#4: Deliver Content Consistently

When we interviewed Joe Pulizzi about his book, Content Inc., he impressed on us the importance of consistent publishing. It’s one of the key features of the Content Inc. model, based on the success of the Content Marketing Institute itself. The survey found that 85% of top performers publish content consistently, while only 58% of all respondents and 32% of the least effective did so. consistency How to Do It: Your audience must know they will get fresh content at set intervals—that’s what compels them to keep coming back. Keep fulfilling that promise to your audience, and you can turn viewers into subscribers into customers. Note that the frequency of publication can vary depending on the audience—it could be daily, weekly, even biweekly—as long as it’s a consistent schedule.

#5: Measure ROI

The final characteristic that sets top performers apart is the ability to quantify the success of their marketing in concrete terms. 88% of top performers can measure ROI, while only 56% of the least effective can. It’s easier to measure ROI in the upper funnel, where most marketers are more comfortable. The percentage of marketers who measure ROI in each stage is a funnel itself, big at the top and small at the bottom: roi Marketers must get better at proving ROI, in order to speak the language of the C-suite, justify budgets, and demonstrate our value is anything but ephemeral and unquantifiable. How to Do It: Proving ROI is easier when you have a documented strategy in place with goals and metrics built in. With a little research, you can start assigning dollar values to marketing’s role in conversions. For example, if your average lead reads 4 pieces of content before converting, and the average sale is X dollars, the value of each piece of content could be seen as a percentage of X, after accounting for sales’ efforts. With proper attribution and the ability to see things from a dollars-and-cents mindset, we can prove the effectiveness of marketing to drive business.

Take Your First Steps toward Content Marketing Greatness

If your organization’s content marketing habits are closer to the “least effective” category than the “top performers,” it’s time to step up your game. As Joe says, it’s time to go “all in.” Make a commitment, draft a strategy, deliver consistently and properly attribute your actions. If you can do all of these things, your organization could be the object of envy in next year’s report. Hungry for more marketing stats? Check out our recap of HubSpot’s State of Inbound 2016.

The post 5 Actionable Insights from the 2017 B2B Content Marketing Benchmarks, Budgets, and Trends Report appeared first on Online Marketing Blog – TopRank®.


Online Marketing Blog – TopRank®

Facebook’s F8 2017 conference outgrows SF, hits San Jose April 18th-19th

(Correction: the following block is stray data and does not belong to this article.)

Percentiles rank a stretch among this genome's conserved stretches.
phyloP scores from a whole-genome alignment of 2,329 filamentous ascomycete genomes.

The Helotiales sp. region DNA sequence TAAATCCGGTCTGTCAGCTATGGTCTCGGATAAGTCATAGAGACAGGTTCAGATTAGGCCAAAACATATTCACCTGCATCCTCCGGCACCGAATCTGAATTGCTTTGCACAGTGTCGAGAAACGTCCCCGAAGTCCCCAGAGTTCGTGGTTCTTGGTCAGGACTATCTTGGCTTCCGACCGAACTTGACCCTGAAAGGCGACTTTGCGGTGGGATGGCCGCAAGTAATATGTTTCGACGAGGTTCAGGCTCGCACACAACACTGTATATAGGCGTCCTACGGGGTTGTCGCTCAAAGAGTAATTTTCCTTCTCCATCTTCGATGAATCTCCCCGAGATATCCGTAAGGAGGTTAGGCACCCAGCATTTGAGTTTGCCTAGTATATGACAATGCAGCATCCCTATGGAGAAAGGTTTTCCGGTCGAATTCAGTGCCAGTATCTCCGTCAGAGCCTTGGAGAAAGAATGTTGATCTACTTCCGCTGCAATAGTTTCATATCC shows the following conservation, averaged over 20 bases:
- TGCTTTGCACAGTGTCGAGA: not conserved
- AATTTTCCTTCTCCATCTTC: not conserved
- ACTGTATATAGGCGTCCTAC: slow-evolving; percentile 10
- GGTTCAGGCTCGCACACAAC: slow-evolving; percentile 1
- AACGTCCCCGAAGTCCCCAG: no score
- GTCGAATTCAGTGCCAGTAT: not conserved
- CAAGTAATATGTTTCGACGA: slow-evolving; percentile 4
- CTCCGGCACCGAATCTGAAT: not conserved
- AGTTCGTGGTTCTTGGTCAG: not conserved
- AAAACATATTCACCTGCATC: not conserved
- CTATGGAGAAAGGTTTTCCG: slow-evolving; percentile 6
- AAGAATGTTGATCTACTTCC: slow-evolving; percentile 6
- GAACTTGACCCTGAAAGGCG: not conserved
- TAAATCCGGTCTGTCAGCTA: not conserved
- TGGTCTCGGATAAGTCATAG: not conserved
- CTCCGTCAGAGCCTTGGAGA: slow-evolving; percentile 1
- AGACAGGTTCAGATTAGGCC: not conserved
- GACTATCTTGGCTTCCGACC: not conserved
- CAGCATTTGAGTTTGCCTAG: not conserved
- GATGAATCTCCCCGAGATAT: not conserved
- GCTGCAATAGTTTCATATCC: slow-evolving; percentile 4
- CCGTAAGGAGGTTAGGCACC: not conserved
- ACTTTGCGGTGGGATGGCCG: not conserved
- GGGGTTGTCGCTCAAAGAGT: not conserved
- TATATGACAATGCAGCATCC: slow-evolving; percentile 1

f8-press-asset-1200x6302x Facebook couldn’t fit all the developers for its F8 conference into San Francisco’s Fort Mason any more, so F8 will take place at San Jose’s McEnery Convention Center on April 18th and 19th, 2017. Registration hasn’t started yet but will follow the same rules as last year, which you’ll want to follow if you’re trying to get a seat as it always sells out quickly. Read More
Social – TechCrunch

9 Social Media Marketing Trends That Could Make or Break Your Business in 2017

Social Media Marketing Trends

Social media is always evolving, so what’s next?

That’s the question I was asked in an interview recently. This kind of question can be really easy since there are so many easy candidates – IoT, VR, and just about anything to do with Facebook.

But if you don’t want to rely on the cliches of future social technology, it can be a challenge to pick out what will matter and why. I suppose this post is somewhere in the middle and I hope it helps you think about where the substance breaks away from the shiny social media objects.

The most important thing about social media marketing isn’t always the tech. It’s the people.

A lot of what draws marketers’ attention to social media is technology: new apps, networks and the latest features on major platforms. But the most important thing about social media marketing isn’t always the technology. It’s the people and how they use that technology to create, publish, share, interact and transact.

Social media is a dynamic of consumer behaviors driving new social technology development while at the same time, new technologies that affect consumer behaviors. It’s important for brands looking at what’s next in social media to understand this dynamic amongst their own customers and broader community.

With that dynamic cycle of people and technology in mind, here are a few directions for social media evolution I think are worth paying attention to:

Facebook Internet
1. The Facebook Internet

Facebook is dominating social media usage, video and advertising and I don’t see that changing anytime soon. Along with WhatsApp messaging and predictions that Instagram will soon become the second biggest social network, many Facebook users don’t really need to leave, do they?

Converged Social Media
2. Converged Social